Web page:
The incompetence of the police, both in planning and during the match itself, deserves the majority of the blame.  While the tragedy was unfolding, a sizable portion of their presence was employed in making a barrier across the pitch to prevent the Liverpool supporters now on the pitch from rushing the Forest supporters at the other end (because that was precisely on their mind after they got over the relief at simply being alive).  These expressions of incompetence suggest why, in the aftermath, the South Yorkshire Police systematically covered up their responsibility.  In 116 cases, written statements by officers on site had been effectively cleansed, “to remove or alter comments unfavourable” to the police, in preparation for the official inquest.  This conspiracy extended to portions of the media and the government of the day.  It wasn’t the police, it wasn’t the infrastructure, it was those working class hooligans from radical Liverpool.

I have several friends who are Liverpool supporters, including a good friend of mine who lives down the street from my house here in England.  The findings of the report released yesterday have been common knowledge for 23 years.  But, it’s never been official knowledge until now; the official narrative was quite different.  A lot of people have been queuing up to apologise in the past 24 hours, deservedly so, including the FA for hosting the semi final at a ground lacking a safety certificate.  It looks as though the South Yorkshire police will refer this to the independent commission that investigates the police.

Anticipate a criminal investigation to the cover-up in the near future.

[*] 94 died at the ground, two more later in hospital.  I knew that.  Having just read this, I spotted my error I figured I’d correct it before a reader does.

Zymurgical Transparency

[ 23 ] September 1, 2012 |

Finally, after much prodding and criticism, the President has seen fit to release the White House beer recipes.  Obama’s beers: 2.  Romney’s tax returns: 1.

As an amateur brewer, writer, and judge of some repute in a past life, I feel obligated to offer commentary on this release.  First, these are a politician’s beers, designed to be accessible to most tastes.  Likewise, with minimal investment in kit, anybody who can warm up a can of Campbells Tomato Soup on their stove can make these beers.

As beers made from extracts, they’re starter recipes, and in my experience it’s rare (though not impossible, both from personal experience and beers I’ve judged) to make a professional-grade beer from extracts.  While I appreciate the need to be approachable in both taste and process, c’mon man!  You have the resources (and credit) of the Federal Government at your disposal.  You have ten Nimitz class carriers and the old USS Enterprise to hand.  Why brew a frigate?  Kick it out a bit, and set up a proper home brewery!  The use of dry yeasts would have likewise normally bothered me, but last weekend while hanging out in Northern Virginia / DC with some brewing friends, old and new, I’ve learned that dry yeasts have made great strides in quality and cell count since I was active.  Of course, this shouldn’t come as a surprise, as brought to my attention six months ago, according to an extensive thread concerning my one recipe that stubbornly remains famous after all these years, it was designed in “the dark ages” (and yet they still love and brew the damned thing).  Finally, if at all possible (and there’s probably the odd spare fridge available in the White House somewhere), don’t ferment at room temperature.  Hook up an external thermostat, and ferment your ales at a consistent 65F, give or take.  Consistency in temperature is more important than the precise level.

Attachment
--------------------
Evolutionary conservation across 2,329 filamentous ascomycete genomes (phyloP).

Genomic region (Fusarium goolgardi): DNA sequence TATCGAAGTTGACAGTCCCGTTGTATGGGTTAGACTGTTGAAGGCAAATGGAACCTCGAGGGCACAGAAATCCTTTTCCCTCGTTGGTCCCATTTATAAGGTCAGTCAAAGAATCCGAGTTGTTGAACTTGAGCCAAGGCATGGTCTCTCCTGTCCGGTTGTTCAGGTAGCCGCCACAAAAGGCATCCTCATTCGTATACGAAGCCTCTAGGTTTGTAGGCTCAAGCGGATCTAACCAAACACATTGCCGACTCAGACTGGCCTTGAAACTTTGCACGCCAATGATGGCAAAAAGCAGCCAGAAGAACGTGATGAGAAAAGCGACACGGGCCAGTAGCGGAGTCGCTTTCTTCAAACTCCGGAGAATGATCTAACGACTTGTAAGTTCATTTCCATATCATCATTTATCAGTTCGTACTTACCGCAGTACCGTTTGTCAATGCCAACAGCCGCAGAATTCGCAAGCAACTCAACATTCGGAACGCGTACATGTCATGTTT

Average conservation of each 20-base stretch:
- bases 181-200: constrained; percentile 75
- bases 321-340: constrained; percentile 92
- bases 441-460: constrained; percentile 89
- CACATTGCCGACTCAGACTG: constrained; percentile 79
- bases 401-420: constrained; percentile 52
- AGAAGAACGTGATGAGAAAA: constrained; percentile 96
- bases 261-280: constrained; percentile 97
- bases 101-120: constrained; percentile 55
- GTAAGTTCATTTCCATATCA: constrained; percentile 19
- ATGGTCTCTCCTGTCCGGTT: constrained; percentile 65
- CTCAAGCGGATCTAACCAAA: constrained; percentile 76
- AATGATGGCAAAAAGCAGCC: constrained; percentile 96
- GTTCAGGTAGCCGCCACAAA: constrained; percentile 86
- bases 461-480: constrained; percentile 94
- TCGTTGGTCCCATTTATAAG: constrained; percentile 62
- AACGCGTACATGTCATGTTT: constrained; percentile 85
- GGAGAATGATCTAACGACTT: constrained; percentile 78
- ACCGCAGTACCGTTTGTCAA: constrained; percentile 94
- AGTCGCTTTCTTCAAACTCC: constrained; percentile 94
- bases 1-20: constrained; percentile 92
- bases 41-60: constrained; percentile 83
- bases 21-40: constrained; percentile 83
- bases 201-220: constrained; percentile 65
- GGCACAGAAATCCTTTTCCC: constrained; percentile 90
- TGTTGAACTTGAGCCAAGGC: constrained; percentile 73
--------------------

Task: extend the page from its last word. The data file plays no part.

Also interesting from a political perspective is the reliance on two yeasts of English lineage, and hops of both English and continental origin.  There’s not an American yeast cell or hop in sight.  The Republicans could use that in some nefarious way, but they’d have to tell the truth about it, which would strain their strategy.

As for the beers, the honey ale is, well, enjoyable by anybody, possibly even the Republican nominee.  I like the use of bisquit malt, the use of both Fuggles and EKGs in hopping (though please use whole hops, especially for flavor / aroma, and not pellets), and the Windsor yeast strain is known for being estery, offering some character.

The porter is more promising.  Nice variety of malts (though I’d ease off the 20 degree crystal in favor of more black, chocolate, and brown malts), good yeast selection, bittering hop subtle enough to not distract from what should be a malty-ish beer.  Nobody should use HBUs as a measure, but again, accessibility.  And as the bittering hop was unspecified, this is where the porter can be made American.  Any hop starting with a “C” will suffice.